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Discrimination Against India's Outcastes Remains Endemic

  • Nilanjana Bhowmick

Rights activists in India say the country's centuries old caste system continues today despite legislation passed more than a half century ago making the practice illegal. The Dalits, an ethnic group formerly known as "untouchables," faced the worst discrimination under the system. About 21 percent of the Dalit population lives in Uttar Pradesh, India's most populous state.

Nearly one in five Indians, about 170 million people, are Dalits, the group which lies outside the four-tier caste system of Hinduism. They are often referred to as "outcastes". Discrimination against them was outlawed in 1955. But rights advocates say it is an act that mainly exists only on paper.

Activists say attacks against Dalits often occur with the knowledge of the authorities who are supposed to protect them.

Rajni Tilak, a Dalit activist, says while the laws have changed, the mindset of Indian people has not.

Tilak acknowledges a political will in India to end such discrimination, but she says the prejudices against Dalits runs deep and cannot be eradicated in just a few years.

A recent survey found that in 38 percent of government schools, Dalit children are made to sit separately at meals. In 20 percent of schools, Dalit children are not even permitted to drink water from the same source as other students.

Charan Singh dropped out of school after he was publicly humiliated by his teacher 38 years ago.

Singh says his teacher physically assaulted him with the leg of a chair because he did not pay his school fees on time. Other late-paying children, who were not Dalits, were let off with a warning. He says Dalit children are still made to sit at the back of classrooms and are neglected by teachers.

Dalits, who traditionally engaged in such undesirable work as handling animal carcasses or cleaning latrines, were shunned by high castes because their occupations were regarded as "polluting" and their uncleanliness thought to be contagious.

Charan Singh says in certain villages in Uttar Pradesh grocers will not accept money directly from the hands of Dalits.

In other villages, he says, Dalits are harassed for wearing new clothes. Some are forced to wear a bush of leaves behind them so that while walking their footprints will automatically be swept away.

Dharam Kabir, a teacher, says his wedding procession was forced to disband by non-Dalits in his village.

Kabir says that his family had arranged for a grand procession for his marriage. However, just when he was about to leave home to join his bride, some high-caste villagers came to complain that a Dalit should not have such a showy wedding.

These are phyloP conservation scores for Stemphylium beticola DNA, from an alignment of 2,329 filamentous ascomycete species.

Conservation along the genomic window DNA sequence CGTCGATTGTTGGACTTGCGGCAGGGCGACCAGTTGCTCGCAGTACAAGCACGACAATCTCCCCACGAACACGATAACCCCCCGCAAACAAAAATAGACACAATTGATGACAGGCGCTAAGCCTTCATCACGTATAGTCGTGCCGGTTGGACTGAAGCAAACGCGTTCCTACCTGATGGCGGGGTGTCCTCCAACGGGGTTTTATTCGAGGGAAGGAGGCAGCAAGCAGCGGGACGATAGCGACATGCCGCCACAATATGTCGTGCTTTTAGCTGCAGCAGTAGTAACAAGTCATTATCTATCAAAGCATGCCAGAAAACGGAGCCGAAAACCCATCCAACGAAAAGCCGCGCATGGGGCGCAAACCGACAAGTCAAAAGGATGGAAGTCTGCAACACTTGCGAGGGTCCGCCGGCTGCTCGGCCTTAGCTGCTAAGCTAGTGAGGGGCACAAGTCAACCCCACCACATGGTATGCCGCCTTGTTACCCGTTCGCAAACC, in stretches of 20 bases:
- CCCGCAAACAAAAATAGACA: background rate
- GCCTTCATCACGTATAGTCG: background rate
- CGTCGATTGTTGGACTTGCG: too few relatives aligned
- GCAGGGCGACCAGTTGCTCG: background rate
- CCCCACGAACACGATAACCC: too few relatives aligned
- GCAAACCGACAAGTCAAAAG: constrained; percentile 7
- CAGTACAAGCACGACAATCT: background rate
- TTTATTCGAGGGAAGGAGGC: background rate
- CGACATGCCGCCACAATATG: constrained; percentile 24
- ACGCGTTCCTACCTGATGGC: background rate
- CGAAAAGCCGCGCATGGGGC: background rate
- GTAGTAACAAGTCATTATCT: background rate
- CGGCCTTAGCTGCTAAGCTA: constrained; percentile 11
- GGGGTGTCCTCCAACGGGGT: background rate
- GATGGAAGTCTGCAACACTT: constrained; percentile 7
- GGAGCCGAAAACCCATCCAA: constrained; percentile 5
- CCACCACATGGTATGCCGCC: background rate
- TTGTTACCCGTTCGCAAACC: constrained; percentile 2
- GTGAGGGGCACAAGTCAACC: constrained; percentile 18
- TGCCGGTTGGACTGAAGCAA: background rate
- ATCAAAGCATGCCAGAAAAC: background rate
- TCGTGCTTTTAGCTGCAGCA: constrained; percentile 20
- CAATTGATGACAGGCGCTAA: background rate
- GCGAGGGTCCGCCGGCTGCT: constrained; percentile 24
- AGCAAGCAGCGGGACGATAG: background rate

Charan Singh goes from village to village in India, trying to convince his fellow Dalits that education is the main key to their progress. The song writer and poet, sets his lyrics to the tune of popular Bollywood songs to attract people to his gatherings.

This song laments the fact that Dalits remain in the darkness of oppression and illiteracy while the world has advanced so much.

When a Dalit, Kumari Mayawati, was elected Chief Minister of the state four years ago, Dalits felt they would see some improvement in their condition. But Chandra Pal Bharti, who has served on a local community board in Ghaziabad, says the state's top politician has taken their support for granted.

Bharti says Mayawati is more interested in gathering votes of the high caste Brahmins to stay in power and for her quest to become prime minister. He says although Dalits are still in the same position as when Mayawati came into office the community will keep supporting her because she is one of their own.

Dalit activist Tilak says while India is launching missions to the moon, Dalits are still cleaning gutters.

Tilak says a gutter cleaner, even if he wants to get another job, is forced to continue performing such demeaning labor. She says India should use its information technology resources to reach those who need it most. At present, she laments, only those who already have an advantageous position in society are benefiting from India's high-tech resources.

The Dalits of Uttar Pradesh are getting more attention suddenly from politicians. With national elections expected later in the year, both the governing coalition, led by the Congress Party, and the major opposition party (the BJP) are setting up committees and holding hearings from this month to look at the situation of the Dalits in the state. But many Dalits say if past history is any indication, they do not expect any significant improvement in their lives once the election is over.

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